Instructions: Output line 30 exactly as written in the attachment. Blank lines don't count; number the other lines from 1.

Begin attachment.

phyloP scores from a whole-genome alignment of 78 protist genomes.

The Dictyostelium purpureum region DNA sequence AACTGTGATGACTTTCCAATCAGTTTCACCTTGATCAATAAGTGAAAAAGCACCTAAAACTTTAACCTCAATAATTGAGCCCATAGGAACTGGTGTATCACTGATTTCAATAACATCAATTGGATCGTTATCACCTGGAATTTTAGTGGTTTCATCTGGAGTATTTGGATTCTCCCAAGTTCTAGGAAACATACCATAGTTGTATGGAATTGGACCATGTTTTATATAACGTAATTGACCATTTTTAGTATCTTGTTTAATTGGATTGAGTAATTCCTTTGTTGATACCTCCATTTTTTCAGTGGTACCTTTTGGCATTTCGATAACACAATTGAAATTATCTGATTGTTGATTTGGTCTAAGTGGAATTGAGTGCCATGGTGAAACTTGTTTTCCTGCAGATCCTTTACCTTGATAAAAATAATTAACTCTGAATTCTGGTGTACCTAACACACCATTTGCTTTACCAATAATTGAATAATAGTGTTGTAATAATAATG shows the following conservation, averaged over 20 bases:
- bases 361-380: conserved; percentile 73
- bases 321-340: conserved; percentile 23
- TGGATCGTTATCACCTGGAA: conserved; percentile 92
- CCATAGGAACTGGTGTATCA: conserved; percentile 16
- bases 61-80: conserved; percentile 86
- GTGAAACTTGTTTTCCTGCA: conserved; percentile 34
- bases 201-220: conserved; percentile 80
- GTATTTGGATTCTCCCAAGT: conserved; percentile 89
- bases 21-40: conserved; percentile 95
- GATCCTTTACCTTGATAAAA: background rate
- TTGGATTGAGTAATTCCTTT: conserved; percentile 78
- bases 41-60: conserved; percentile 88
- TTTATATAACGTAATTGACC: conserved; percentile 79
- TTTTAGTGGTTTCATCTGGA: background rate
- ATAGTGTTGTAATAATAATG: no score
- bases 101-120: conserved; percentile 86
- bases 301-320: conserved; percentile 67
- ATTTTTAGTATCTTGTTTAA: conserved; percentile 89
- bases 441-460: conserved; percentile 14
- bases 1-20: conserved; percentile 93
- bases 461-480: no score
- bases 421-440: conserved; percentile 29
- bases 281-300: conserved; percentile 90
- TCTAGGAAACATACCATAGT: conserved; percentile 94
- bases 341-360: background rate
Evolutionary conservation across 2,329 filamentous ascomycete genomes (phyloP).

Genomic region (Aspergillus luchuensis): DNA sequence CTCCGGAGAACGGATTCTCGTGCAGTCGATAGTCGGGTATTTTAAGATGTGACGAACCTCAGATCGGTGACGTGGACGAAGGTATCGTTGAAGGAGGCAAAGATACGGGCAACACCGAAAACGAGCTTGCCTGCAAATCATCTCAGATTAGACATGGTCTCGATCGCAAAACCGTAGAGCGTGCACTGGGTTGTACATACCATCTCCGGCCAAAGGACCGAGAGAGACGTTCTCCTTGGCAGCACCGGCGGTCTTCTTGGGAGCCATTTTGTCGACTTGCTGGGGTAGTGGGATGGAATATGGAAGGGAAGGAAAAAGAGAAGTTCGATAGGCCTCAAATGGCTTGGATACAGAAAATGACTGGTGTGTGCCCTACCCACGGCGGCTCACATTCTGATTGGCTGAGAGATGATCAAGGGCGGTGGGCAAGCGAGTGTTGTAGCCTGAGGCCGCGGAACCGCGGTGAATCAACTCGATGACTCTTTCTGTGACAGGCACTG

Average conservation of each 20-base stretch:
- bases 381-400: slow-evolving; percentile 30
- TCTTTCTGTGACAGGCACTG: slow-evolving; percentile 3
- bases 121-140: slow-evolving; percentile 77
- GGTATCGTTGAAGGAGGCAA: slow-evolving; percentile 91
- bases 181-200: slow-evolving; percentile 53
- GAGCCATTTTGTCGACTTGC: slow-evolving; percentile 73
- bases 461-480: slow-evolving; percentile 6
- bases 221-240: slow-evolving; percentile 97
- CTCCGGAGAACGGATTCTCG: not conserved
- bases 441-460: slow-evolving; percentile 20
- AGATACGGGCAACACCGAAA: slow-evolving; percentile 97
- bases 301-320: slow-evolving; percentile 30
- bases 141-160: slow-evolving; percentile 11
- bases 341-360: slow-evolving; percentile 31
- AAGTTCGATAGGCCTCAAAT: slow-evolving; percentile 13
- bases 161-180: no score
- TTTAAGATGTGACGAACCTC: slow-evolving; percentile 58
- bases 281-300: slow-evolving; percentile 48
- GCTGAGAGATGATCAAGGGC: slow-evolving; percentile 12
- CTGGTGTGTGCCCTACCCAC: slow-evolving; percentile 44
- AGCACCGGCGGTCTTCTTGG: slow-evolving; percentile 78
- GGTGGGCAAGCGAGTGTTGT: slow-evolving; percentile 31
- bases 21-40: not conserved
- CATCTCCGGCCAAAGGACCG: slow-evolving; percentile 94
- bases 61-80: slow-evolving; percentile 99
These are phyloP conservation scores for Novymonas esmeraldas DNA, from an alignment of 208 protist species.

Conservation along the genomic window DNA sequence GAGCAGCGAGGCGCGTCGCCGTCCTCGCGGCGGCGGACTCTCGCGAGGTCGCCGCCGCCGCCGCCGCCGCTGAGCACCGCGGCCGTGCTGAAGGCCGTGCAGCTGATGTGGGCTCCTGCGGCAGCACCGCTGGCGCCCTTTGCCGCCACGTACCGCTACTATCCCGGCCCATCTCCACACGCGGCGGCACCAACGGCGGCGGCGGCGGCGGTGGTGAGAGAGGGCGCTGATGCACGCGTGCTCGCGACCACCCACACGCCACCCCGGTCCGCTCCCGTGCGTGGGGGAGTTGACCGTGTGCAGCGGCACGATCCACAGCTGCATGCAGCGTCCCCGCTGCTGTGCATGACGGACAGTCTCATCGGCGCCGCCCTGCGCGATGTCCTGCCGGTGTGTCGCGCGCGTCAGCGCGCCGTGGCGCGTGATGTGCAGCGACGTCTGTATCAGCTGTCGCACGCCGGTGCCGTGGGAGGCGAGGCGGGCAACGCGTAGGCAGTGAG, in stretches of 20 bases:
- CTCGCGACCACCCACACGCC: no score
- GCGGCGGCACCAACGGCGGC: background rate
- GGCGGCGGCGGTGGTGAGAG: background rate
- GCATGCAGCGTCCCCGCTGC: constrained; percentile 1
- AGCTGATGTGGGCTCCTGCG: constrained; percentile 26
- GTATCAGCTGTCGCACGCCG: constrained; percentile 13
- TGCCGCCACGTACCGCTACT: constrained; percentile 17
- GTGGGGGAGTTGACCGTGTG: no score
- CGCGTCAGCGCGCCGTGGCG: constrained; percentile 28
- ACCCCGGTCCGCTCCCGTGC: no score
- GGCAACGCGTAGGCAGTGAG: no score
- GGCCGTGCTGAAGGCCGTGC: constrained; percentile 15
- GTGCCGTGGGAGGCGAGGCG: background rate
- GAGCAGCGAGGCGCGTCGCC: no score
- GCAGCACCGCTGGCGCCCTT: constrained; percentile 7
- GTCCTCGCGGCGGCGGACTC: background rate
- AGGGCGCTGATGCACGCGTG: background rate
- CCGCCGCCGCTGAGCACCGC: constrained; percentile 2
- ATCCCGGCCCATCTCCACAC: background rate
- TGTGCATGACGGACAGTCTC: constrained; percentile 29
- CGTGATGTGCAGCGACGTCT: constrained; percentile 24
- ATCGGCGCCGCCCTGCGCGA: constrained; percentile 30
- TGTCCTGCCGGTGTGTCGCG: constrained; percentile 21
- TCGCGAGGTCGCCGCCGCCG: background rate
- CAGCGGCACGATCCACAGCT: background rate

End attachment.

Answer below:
Average conservation of each 20-base stretch: